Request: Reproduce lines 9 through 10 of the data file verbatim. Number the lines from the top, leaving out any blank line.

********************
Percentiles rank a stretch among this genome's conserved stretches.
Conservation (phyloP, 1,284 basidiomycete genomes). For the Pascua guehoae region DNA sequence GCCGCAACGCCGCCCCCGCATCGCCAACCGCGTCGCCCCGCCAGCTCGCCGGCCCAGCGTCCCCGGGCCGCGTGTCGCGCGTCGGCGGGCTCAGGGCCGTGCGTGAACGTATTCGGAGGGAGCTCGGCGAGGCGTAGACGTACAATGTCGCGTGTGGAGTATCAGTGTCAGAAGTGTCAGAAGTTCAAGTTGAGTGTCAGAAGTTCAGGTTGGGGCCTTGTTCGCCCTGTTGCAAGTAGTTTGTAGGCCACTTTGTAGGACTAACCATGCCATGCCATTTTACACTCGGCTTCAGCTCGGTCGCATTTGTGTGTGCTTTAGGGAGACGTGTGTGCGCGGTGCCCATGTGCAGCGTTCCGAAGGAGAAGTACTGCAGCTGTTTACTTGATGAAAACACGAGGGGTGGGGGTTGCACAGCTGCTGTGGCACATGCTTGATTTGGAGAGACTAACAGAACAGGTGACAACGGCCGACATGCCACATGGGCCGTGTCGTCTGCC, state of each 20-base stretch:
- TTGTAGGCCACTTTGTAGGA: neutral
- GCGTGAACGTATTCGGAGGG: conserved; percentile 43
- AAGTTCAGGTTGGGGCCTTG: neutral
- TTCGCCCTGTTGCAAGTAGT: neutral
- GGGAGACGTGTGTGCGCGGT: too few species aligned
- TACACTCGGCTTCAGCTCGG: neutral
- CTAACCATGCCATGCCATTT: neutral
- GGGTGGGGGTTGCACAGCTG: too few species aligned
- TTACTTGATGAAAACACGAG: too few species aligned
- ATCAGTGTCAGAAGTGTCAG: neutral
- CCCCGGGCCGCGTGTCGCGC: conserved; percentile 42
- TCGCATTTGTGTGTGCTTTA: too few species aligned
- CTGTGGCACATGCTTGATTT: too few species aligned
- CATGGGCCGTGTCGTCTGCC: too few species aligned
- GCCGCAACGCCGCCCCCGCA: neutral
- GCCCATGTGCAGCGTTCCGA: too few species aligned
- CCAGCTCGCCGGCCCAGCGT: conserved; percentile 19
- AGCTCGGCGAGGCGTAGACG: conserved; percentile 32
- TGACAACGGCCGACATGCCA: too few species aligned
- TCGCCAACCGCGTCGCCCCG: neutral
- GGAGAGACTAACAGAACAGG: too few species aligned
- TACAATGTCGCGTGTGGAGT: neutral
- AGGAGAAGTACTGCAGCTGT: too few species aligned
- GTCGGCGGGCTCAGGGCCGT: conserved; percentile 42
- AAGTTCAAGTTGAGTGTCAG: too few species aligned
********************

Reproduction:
- CTAACCATGCCATGCCATTT: neutral
- GGGTGGGGGTTGCACAGCTG: too few species aligned